National identities tend to be the strained contrivances of ministries of culture and propagandists. Their committee work formation, through eager pen, official pronouncement and neat selection of what are termed historical facts, reflects the odd flavour. A good deal of gibberish and mendacity is required, a stretch of the historical record. Any inconvenient facts or data will require either dismissal or inventive incorporation.
A series of these actions is evident on arriving at the city of Skopje, capital of the Republic of Macedonia. Even the country’s name has been the source of dispute, with Greece desperate to halt any chance of territorial claims to its northern territories with the cumbersome appellation Former Yugoslav Republic of Macedonia. Most countries have, however, been won over by Skopje’s inventive case, or at the very least unconvinced by Greece’s cri de coeur.
Hopping off at the central bus station that has the characteristic Balkan grime and soot, pungent with suffocating fumes, there is one theme that stands out: the somewhat crazed and dedicated efforts to link Macedonian identity – that of the post-Yugoslavian state – with the toil, conquest and influence of the Argead dynasty. “Alexander the Great,” asserted the republic’s former foreign minister, Antonio Milososki, “had no passport or birth certificate.”
Officials in Athens engage in regular tirades against the Macedonian effort to appropriate Alexander III (‘the Great’), his father, Philip II of Macedon, and an entire dynasty, as heroic manifestations of the credo of a state. They should know – the Greek obsession with Hellenic revivalism has form, typified by fits of urban destruction in the nineteenth century when ancient Greece became the motif par excellence. Unfortunately for them, there are rivals. Everyone wishes for that chance to bite the rich pie of Alexander’s legacy. The cost, however, has come to over 200 million euros, and set to balloon.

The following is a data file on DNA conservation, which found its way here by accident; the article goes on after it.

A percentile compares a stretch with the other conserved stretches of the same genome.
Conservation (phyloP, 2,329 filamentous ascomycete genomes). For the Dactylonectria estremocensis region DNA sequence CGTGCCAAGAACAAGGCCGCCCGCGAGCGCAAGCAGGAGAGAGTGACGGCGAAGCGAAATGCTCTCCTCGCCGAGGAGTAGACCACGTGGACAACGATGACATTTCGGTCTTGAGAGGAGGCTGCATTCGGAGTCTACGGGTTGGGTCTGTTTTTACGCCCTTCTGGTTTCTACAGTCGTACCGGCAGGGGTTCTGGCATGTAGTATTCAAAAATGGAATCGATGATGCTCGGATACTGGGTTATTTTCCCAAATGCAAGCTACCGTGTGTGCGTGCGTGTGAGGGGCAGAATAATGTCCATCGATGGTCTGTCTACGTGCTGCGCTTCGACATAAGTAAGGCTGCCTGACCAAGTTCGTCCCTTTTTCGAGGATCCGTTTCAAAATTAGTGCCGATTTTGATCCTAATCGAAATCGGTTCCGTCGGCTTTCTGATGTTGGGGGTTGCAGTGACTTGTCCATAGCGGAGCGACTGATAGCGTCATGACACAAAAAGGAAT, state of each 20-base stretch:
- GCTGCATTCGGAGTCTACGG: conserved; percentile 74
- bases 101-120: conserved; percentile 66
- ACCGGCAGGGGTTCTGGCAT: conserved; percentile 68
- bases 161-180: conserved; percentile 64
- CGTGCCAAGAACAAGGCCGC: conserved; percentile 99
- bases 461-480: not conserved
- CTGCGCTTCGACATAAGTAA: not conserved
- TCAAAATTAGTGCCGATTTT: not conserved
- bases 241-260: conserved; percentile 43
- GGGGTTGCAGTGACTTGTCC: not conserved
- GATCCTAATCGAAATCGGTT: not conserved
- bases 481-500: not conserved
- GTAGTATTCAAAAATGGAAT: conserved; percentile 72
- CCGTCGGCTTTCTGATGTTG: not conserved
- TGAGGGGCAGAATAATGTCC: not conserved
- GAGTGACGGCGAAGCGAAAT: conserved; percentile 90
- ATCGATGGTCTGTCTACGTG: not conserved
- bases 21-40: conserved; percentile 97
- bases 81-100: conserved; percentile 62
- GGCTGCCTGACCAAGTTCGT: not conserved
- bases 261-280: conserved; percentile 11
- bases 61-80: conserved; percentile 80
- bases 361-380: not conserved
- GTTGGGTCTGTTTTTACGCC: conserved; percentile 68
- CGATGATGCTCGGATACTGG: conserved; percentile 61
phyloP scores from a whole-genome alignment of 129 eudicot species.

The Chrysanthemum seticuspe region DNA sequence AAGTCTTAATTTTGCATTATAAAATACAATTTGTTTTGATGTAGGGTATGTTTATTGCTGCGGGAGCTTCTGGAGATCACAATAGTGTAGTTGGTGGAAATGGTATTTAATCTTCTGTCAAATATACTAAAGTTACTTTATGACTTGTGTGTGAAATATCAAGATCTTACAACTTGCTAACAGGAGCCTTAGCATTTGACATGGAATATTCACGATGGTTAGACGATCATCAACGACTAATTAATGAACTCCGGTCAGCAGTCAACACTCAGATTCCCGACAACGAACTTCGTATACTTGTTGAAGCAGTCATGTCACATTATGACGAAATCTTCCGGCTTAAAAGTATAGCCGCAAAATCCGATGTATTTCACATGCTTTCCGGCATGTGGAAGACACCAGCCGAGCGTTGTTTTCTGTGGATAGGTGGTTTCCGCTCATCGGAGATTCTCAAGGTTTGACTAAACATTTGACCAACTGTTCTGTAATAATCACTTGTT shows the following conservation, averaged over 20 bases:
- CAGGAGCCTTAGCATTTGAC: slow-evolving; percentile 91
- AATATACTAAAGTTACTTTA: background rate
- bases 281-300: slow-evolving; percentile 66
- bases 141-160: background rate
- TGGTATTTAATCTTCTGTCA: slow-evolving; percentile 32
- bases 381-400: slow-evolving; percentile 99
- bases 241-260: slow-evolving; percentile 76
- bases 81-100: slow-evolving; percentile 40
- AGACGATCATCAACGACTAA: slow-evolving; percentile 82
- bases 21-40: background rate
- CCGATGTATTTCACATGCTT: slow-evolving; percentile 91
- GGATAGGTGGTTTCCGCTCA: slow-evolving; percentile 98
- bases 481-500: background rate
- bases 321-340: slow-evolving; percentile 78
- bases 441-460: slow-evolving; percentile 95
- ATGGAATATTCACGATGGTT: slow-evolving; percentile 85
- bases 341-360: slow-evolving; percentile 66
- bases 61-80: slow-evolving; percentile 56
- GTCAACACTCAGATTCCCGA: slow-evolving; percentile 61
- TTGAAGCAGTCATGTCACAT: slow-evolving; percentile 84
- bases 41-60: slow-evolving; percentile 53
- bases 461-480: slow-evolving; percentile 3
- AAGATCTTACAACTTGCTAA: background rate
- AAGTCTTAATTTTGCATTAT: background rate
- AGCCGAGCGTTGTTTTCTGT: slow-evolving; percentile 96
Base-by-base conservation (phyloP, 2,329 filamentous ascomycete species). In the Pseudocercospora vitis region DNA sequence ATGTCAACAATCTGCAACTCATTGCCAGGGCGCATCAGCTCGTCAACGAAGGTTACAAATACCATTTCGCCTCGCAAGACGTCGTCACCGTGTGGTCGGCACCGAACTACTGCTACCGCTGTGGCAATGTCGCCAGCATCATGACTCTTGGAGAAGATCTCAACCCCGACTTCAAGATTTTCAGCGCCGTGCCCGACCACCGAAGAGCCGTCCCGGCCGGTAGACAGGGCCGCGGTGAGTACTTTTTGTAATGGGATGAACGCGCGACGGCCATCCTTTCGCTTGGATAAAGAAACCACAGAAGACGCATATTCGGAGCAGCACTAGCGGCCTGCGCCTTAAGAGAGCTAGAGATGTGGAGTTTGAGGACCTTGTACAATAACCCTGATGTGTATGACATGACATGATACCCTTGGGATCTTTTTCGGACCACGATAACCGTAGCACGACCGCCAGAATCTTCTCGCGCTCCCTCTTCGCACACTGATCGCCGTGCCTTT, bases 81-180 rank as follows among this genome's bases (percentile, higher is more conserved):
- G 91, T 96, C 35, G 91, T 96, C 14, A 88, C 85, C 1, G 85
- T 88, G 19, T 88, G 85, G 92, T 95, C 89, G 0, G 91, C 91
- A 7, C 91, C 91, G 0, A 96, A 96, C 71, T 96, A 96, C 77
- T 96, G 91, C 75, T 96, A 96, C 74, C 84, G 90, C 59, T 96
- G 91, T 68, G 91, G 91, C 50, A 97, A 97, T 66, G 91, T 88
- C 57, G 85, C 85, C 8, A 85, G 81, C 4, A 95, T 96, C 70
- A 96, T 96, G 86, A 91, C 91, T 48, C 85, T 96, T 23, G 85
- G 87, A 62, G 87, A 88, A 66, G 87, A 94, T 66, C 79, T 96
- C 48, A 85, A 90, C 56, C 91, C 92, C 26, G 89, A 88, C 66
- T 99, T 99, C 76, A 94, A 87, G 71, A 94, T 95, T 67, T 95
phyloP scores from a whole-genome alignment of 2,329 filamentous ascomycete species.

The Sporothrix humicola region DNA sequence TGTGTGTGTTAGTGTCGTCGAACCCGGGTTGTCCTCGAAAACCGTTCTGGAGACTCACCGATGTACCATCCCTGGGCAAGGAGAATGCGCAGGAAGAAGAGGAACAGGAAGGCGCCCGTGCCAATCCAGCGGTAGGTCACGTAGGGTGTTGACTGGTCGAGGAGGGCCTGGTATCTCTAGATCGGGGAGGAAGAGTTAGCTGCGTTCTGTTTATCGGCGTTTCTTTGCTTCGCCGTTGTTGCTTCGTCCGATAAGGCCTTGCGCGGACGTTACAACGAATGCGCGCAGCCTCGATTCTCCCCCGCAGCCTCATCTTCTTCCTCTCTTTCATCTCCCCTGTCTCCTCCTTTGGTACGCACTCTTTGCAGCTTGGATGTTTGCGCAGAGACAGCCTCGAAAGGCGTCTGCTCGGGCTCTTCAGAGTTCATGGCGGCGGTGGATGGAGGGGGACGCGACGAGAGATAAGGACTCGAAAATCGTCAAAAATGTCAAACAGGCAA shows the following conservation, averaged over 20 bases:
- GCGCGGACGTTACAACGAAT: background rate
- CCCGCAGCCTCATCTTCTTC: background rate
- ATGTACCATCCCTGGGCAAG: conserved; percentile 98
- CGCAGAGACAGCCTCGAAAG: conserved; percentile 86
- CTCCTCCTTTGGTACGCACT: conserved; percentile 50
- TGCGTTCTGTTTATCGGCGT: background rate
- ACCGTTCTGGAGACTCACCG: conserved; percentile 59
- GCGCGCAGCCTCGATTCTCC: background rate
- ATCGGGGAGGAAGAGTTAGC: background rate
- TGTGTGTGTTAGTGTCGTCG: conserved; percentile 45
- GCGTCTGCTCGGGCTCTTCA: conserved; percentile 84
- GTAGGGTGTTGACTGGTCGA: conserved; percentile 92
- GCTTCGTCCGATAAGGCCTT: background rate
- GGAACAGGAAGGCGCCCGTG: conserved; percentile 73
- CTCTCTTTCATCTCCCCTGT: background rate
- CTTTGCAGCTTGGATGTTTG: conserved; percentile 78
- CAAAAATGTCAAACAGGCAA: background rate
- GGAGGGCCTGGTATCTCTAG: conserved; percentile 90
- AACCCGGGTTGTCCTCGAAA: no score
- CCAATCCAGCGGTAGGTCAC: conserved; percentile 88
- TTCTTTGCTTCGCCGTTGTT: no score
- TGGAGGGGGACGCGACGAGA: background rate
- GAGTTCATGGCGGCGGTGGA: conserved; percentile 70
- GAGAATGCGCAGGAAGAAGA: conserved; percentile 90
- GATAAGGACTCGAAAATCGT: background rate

Even cultural kitsch, when mixed with political seriousness, can produce its small cultural bombs. Strikingly, one of these incendiary devices, at least in the symbolic sense, is Alexander the Great’s statue, rising at 22 metres in the central square. It is an alarming grotesque of sorts, with Becaphalus heaving like a genetically modified beast with enormous hind muscles, a hormone monstrosity saddled by an equally monstrous master.
This is Skopje’s vulgar rebuke to Athens, “our way of saying [up yours] to them,” in the words of Milososki in October 2010. Dispute our claims to be a Republic of Macedonia, but not our statues of appropriation. Or the airport, or roads, which bear the family names of antiquity.
The archaeological museum, one in a series of modern wonderland structures situated on the Vardar river front, houses what is meant to be a temple of culture. It is only something you might look forward to if you wished for a meal heavy in the propaganda of the great Macedonian peoples. The visitor may wonder whether this languishing white elephant houses but a few artefacts, with a “made in China” label carefully concealed. Such feelings are admittedly harsh, and ignore local resourcefulness, mixed in with a good deal of guile.
The guide who greets you on this occasion hopes to banish such snobbish contempt. This is the committee of culture representative in full swing. He is an astonishingly enthusiastic man, engaged with his audience, and determined to seek what he calls “parallels” with other nations. (If you say that you are from Denmark, incidentally, you will be told that your ancestors subjugated the ancient capital of Macedonia – at some point.) The tour is extensive, fastidious, and even exhausting.
Dozens of tribal names and peoples are tossed into the mix, ranging from the Neolithic period characterised by the worship of vast, large-hipped sculptures of fertility to the Pannonian princesses and high priestesses who communicated their fortunes to rival kings and chieftains via an opium induced state. There are burial reconstructions. There are hoards of coins.